The poet Pushkin was fond of poking fun at the Teutonism of the modern Romanovs. To illustrate his sarcasms he one evening sent for several glasses, a bottle of red wine, and a decanter of water. He set out the glasses in a row and filled the first with wine up to the brim: "That glass," he said, " is our glorious Peter the Great: it is pure Russian blood in all its vigour. just look at the crimson glow!
In the second glass he mixed wine and water in equal quantities. In the third he put one part wine and three parts water, and continued thus mixing each fresh glass in accordance with the same inverse progression.
At the sixth glass, which represented the Tsarevitch, the future Alexander III, the proportion of wine had already become so small (1/32) that the liquid. was hardly tinged with it.
1 have continued Pushkin's experiment down to the present Tsarevitch. The disproportion between the two liquids is so enormous (1/256) that the very presence of the wine is no longer perceptible.
Tuesday, April 6, 1915.
For the last few days the Russian army has been carrying out a series of attacks in the western Carpathians. In spite of the difficult terrain it already holds the principal crests on a front of 100 kilometres. But the enemy is still resisting at the Uszok Pass which is the key to the whole region.
These attacks are the prelude to the general offensive of which the Emperor spoke to me three weeks ago.
Simultaneously an enormous concentration of troops is taking place throughout Galicia, particularly in the region of Tarnov and the Dunajec.
Thursday, April 8, 1915.
Sazonov is in possession of a number of secret documents, deciphered telegrams, and intercepted letters from which it plainly appears that the recent incursion of Bulgarian comitadji into Serbian Macedonia was arranged between Vienna and Serbia. He fears that before long there will be fresh attacks which will involve irreparable consequences---as Austria calculates. He is therefore inviting the French and English Governments to join with him in sending a strongly-worded remonstrance to the Bulgarian Government:
"I don't expect," he said to me, "to effect any great change in Minister Radoslavoff's feelings towards us; but the Bulgarian people should know where he is leading them."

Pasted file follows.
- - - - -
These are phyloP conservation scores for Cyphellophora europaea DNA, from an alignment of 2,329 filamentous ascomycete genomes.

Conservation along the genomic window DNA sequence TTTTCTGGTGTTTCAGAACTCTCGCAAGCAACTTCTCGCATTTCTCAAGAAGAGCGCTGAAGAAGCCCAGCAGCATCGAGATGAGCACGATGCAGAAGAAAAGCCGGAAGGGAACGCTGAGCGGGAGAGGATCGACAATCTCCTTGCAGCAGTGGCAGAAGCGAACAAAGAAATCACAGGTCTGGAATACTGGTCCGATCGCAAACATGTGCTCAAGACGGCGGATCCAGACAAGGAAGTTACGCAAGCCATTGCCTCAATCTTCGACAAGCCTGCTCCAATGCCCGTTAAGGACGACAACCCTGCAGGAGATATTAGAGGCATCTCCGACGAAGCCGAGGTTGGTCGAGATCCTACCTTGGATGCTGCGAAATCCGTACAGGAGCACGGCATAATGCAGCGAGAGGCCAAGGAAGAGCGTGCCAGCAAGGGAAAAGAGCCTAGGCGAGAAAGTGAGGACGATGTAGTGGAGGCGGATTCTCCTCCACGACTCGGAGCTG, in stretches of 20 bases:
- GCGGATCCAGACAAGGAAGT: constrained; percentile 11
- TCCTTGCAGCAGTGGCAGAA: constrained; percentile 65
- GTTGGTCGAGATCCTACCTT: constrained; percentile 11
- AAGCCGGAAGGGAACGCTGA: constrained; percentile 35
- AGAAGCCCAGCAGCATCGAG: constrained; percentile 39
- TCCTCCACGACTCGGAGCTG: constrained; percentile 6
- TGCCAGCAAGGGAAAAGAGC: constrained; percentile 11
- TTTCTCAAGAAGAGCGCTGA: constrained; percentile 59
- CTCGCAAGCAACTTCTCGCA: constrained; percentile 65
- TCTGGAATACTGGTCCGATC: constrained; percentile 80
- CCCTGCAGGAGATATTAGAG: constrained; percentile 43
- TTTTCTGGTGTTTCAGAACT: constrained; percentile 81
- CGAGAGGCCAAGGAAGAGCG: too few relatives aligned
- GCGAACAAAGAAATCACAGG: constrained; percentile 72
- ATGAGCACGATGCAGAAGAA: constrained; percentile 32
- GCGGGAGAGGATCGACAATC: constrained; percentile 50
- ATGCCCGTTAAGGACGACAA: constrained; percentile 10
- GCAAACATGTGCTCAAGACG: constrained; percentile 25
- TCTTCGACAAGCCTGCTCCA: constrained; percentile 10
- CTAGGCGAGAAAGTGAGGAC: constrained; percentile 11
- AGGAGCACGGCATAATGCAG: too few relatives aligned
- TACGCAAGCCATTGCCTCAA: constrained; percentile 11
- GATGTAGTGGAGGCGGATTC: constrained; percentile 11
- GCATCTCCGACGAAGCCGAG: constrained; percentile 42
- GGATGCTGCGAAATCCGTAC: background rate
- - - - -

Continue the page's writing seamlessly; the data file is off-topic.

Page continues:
Friday, April 9, 1915.
The result of the enquiry on which my Military Attaché has been engaged shows that the situation as regards ammunition supply of the Russian army is as follows:
At the moment the daily output of gun ammunition varies from 15,000 to 18,000 rounds.
If the orders placed abroad are carried out to contract time the Russian artillery will have:
28,000 rounds per day by the end of May;
42,000 rounds per day by the end of July;
58,000 rounds per day by the end of September.
That being so, how can the Emperor think of launching a general offensive in the direction of Silesia next month?
Saturday, April 10, 1915.
The venerable Goremykin, President of the Council, gave me an unexpected call this afternoon "for an informal chat."
We spoke of the general situation which he described as "excellent," but I know that his official optimism covers mental reservations and sceptical reflections.
In discussing Constantinople I thought it as well to remind him that the destruction of Teutonic power must still be the principal and essential object of our joint efforts:
"I know the Emperor's views on this point," I said, "so I am sure of yours. But do the Russian people sufficiently realize it?"
He replied with greater vigour than I expected from this disillusioned Nestor:
"The Russian people hate the Germans: they hate them in their very bones. You need have no fear that Constantinople will turn their thoughts from Berlin!"
Then I asked him about a matter which has been on my mind for some time, the question of the Ukraine. He broke in:
"There is no Ukrainian question!"
"But there's no doubt that Austria is making great efforts to create a national movement among the Ukrainians. Surely you know that there's a society for the Liberation of the Ukraine in Vienna? It publishes pamphlets and maps in Switzerland. I get them and they certainly reveal very intense propagandist activity."
"We know all about this society. It's a low haunt of police spies. It first appealed to our peasants in the Ukraine who didn't even understand what was being said to them. Feeling that there was nothing doing in that quarter it tried the workpeople in our sugar refineries in the region of Kiev and Berditchev. It occasionally sends them socialist tracts which we seize regularly from Jew hawkers. You can see there's nothing in it."
"But even if there's no Ukrainian question, or perhaps I should say no separatist movement in the Ukraine, you won't deny that there's a very strong particularist spirit in Little Russia."
"Oh, yes! The Little Russians have a very original individual character. Their ideas, literature, and songs have a very pronounced flavour of the soil. But that only shows itself in the intellectual sphere. From the national point of view the Ukrainians are as Russian as the purest Muscovites. And from the economic point of view the Ukraine is necessarily tied to Russia."
Sunday, April 11, 1915.
Through his secret agencies Sazonov has received another series of documents showing that the Tsar Ferdinand and the Court of Vienna have come to terms during the last few days. He was greatly excited and shaking with indignation as he said to me: